When automating tests for web pages, it is a common approach to use the PageObject pattern. It helps you to extract away the technical aspects of web testing, and lets you focus in your test cases on the test steps the web test actor needs to perform.
We have used this approach in a project, where web pages are assembled out of so called modules. You have for instance a header module, a footer module, some text modules, and so on. Let’s call these modules sections from now on. The sections are configured in a CMS.
When using here page objects for a complete page, you get a lot of code duplication, since sections are used on several pages (like the header). Thus, our first approach was to use page objects for the single CMS sections, which just encapsulate the data needed for a given section. This is also very close to the approach suggested in the pattern. This “section object” approach did solve the code duplication issue, but had several drawbacks in our setup:
- To write a test you needed to know the CMS sections which are on the page. This was not always easy since there were very many sections available. The whole section concept was not clean enough to allow for an easy access.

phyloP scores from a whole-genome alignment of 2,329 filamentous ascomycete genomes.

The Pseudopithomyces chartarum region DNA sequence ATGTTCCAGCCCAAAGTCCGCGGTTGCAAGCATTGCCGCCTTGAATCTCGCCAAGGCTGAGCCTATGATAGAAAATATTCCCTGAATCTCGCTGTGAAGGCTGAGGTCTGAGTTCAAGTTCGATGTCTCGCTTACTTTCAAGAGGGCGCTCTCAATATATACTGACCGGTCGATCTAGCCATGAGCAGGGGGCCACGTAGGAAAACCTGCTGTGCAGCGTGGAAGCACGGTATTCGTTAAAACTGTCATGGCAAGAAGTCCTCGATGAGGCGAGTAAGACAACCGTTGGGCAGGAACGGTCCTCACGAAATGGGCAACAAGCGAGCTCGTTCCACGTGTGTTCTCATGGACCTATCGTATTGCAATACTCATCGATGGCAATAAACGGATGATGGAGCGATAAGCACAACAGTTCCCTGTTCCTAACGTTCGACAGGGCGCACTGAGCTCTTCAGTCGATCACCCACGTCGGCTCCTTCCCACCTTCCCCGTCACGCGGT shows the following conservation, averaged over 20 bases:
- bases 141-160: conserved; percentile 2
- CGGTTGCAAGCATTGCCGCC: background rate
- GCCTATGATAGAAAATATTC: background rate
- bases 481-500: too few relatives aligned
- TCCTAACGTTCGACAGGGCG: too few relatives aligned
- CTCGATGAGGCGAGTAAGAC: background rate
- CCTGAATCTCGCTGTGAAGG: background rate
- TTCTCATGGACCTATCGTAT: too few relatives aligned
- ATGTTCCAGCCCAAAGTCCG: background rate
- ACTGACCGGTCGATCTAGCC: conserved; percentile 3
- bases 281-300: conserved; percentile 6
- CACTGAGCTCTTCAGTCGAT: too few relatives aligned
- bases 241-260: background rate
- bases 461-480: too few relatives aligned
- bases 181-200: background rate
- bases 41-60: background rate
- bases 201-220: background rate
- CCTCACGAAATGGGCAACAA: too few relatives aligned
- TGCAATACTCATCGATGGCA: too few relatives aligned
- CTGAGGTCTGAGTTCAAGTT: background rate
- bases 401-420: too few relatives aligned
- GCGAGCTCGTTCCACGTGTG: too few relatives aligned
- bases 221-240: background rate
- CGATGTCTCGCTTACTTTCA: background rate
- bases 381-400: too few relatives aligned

- Sometimes the same section appeared several times on the same page (like the login section). Using a simple section object did not allow for a specific access to the sections.
To deal with this issues, my colleague Robert Bossek from QualityMinds developed an extended approach for section objects, which solved these issues.
The main ideas is, that we have section objects which all have a specific context. This context is commonly a CSS locater prefix, which allows to find a specific section on a page. Furthermore these sections are then assembled together on a “real” page object, which represents the given page. To do so standard OO techniques are used. Altogether, you get a modular approach which avoids code duplication, is as easy accessible as the standard page objects, and allows for several sections on the same page. This was a very nice result!
Robert presented this approach at the First Munich Selenium Meetup.
Here are the slides:
We have also extended the approach to allow for specifying BDD scenarios. We have implemented everything in our preferred web test automation framework Codeception.